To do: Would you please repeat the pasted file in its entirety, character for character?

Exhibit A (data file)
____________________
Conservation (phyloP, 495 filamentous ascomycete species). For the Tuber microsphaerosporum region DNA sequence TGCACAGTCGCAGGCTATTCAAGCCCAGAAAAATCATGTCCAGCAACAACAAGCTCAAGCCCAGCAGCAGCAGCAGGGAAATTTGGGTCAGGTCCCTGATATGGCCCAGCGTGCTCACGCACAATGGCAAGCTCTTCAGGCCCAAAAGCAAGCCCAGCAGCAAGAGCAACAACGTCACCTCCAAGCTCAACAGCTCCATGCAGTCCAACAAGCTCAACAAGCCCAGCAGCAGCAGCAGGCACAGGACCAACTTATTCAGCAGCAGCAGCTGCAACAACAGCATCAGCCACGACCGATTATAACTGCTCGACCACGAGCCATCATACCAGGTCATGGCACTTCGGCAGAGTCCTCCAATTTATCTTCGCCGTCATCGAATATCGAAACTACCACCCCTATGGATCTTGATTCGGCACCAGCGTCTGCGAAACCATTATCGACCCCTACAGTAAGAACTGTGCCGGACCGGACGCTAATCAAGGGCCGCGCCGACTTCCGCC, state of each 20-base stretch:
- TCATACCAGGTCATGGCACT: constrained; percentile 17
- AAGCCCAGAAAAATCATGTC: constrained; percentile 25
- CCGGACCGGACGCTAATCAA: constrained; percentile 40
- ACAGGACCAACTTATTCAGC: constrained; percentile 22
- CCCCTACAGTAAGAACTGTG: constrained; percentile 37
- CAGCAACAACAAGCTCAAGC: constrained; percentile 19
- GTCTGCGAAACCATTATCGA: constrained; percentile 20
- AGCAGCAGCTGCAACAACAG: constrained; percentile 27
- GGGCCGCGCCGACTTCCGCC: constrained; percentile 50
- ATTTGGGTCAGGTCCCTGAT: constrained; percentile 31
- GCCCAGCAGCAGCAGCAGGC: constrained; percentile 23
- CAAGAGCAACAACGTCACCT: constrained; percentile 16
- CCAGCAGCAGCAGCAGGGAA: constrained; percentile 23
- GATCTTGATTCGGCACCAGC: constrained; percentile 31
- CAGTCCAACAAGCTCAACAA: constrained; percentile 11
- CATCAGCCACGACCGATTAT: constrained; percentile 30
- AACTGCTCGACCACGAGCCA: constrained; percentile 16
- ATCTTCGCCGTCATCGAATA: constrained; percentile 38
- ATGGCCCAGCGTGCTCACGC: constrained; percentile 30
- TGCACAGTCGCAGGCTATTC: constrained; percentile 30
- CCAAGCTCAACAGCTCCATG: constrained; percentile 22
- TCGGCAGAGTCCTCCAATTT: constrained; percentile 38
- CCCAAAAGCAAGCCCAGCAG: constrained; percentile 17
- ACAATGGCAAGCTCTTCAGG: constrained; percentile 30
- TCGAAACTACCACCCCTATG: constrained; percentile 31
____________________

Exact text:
Conservation (phyloP, 495 filamentous ascomycete species). For the Tuber microsphaerosporum region DNA sequence TGCACAGTCGCAGGCTATTCAAGCCCAGAAAAATCATGTCCAGCAACAACAAGCTCAAGCCCAGCAGCAGCAGCAGGGAAATTTGGGTCAGGTCCCTGATATGGCCCAGCGTGCTCACGCACAATGGCAAGCTCTTCAGGCCCAAAAGCAAGCCCAGCAGCAAGAGCAACAACGTCACCTCCAAGCTCAACAGCTCCATGCAGTCCAACAAGCTCAACAAGCCCAGCAGCAGCAGCAGGCACAGGACCAACTTATTCAGCAGCAGCAGCTGCAACAACAGCATCAGCCACGACCGATTATAACTGCTCGACCACGAGCCATCATACCAGGTCATGGCACTTCGGCAGAGTCCTCCAATTTATCTTCGCCGTCATCGAATATCGAAACTACCACCCCTATGGATCTTGATTCGGCACCAGCGTCTGCGAAACCATTATCGACCCCTACAGTAAGAACTGTGCCGGACCGGACGCTAATCAAGGGCCGCGCCGACTTCCGCC, state of each 20-base stretch:
- TCATACCAGGTCATGGCACT: constrained; percentile 17
- AAGCCCAGAAAAATCATGTC: constrained; percentile 25
- CCGGACCGGACGCTAATCAA: constrained; percentile 40
- ACAGGACCAACTTATTCAGC: constrained; percentile 22
- CCCCTACAGTAAGAACTGTG: constrained; percentile 37
- CAGCAACAACAAGCTCAAGC: constrained; percentile 19
- GTCTGCGAAACCATTATCGA: constrained; percentile 20
- AGCAGCAGCTGCAACAACAG: constrained; percentile 27
- GGGCCGCGCCGACTTCCGCC: constrained; percentile 50
- ATTTGGGTCAGGTCCCTGAT: constrained; percentile 31
- GCCCAGCAGCAGCAGCAGGC: constrained; percentile 23
- CAAGAGCAACAACGTCACCT: constrained; percentile 16
- CCAGCAGCAGCAGCAGGGAA: constrained; percentile 23
- GATCTTGATTCGGCACCAGC: constrained; percentile 31
- CAGTCCAACAAGCTCAACAA: constrained; percentile 11
- CATCAGCCACGACCGATTAT: constrained; percentile 30
- AACTGCTCGACCACGAGCCA: constrained; percentile 16
- ATCTTCGCCGTCATCGAATA: constrained; percentile 38
- ATGGCCCAGCGTGCTCACGC: constrained; percentile 30
- TGCACAGTCGCAGGCTATTC: constrained; percentile 30
- CCAAGCTCAACAGCTCCATG: constrained; percentile 22
- TCGGCAGAGTCCTCCAATTT: constrained; percentile 38
- CCCAAAAGCAAGCCCAGCAG: constrained; percentile 17
- ACAATGGCAAGCTCTTCAGG: constrained; percentile 30
- TCGAAACTACCACCCCTATG: constrained; percentile 31